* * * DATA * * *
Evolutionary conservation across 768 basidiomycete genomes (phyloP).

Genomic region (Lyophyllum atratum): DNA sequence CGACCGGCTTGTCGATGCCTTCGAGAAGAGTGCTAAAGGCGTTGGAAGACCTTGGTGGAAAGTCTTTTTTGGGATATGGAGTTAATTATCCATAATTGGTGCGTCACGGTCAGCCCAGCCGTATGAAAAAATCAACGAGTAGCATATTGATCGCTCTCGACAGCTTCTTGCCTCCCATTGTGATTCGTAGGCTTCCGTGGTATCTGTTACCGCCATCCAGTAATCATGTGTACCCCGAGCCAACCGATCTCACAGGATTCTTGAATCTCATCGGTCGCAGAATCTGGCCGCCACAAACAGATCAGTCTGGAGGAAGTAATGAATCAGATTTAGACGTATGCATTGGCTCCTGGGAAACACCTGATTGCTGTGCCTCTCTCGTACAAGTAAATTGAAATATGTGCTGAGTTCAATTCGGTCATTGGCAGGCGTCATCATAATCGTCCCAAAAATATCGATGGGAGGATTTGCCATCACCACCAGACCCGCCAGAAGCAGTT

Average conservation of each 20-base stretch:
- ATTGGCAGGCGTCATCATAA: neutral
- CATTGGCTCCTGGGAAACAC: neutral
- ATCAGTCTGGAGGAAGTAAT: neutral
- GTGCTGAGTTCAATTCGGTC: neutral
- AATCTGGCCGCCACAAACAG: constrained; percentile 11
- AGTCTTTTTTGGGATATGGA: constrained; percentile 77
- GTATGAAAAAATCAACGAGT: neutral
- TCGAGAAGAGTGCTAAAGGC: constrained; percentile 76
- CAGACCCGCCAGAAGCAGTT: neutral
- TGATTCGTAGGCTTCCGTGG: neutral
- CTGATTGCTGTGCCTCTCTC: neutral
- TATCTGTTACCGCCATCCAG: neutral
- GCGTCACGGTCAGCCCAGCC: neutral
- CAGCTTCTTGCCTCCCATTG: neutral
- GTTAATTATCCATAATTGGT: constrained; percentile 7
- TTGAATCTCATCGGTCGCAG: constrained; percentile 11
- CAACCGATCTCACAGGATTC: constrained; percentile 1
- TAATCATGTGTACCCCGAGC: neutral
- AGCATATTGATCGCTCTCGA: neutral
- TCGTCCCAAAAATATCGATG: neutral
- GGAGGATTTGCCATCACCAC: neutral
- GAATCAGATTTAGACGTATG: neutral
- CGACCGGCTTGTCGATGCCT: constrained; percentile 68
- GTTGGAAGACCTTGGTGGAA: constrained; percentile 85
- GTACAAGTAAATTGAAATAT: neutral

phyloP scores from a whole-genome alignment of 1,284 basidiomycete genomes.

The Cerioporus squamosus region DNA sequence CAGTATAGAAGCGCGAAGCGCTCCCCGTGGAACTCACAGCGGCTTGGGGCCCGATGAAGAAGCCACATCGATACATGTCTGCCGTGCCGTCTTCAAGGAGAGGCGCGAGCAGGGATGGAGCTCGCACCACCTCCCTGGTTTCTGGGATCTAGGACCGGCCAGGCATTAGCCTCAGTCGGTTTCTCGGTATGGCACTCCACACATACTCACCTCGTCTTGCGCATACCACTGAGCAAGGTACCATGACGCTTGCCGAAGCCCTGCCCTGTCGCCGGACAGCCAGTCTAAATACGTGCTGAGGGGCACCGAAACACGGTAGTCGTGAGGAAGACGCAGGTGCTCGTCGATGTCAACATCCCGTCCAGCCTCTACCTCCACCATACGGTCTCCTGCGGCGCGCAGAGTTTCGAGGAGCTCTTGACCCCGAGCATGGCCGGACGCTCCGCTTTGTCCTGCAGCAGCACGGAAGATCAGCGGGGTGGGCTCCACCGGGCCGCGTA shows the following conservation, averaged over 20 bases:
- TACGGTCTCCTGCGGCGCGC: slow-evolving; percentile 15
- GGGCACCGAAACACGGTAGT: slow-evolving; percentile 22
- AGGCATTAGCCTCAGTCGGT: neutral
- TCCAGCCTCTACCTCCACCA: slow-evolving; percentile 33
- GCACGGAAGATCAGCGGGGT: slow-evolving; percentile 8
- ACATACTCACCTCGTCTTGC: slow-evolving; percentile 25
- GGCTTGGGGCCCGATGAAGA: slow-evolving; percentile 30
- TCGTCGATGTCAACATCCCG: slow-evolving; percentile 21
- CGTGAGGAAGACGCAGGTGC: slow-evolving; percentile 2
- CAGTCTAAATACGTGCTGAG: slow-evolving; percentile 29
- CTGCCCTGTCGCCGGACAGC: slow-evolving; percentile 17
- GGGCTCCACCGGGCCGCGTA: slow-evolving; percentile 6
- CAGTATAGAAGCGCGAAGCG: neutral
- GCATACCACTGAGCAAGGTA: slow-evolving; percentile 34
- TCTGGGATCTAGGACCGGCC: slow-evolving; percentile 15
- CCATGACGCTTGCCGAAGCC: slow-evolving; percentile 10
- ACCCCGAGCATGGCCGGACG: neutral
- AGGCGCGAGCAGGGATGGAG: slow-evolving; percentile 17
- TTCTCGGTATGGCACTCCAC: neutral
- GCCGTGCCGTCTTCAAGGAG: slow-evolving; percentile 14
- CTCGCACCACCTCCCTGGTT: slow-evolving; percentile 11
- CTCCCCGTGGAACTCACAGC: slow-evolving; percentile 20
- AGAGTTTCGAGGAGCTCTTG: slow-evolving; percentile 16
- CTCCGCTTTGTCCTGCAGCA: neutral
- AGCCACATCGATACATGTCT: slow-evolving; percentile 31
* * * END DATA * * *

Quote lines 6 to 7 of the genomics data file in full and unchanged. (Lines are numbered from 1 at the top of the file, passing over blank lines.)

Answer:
- ATCAGTCTGGAGGAAGTAAT: neutral
- GTGCTGAGTTCAATTCGGTC: neutral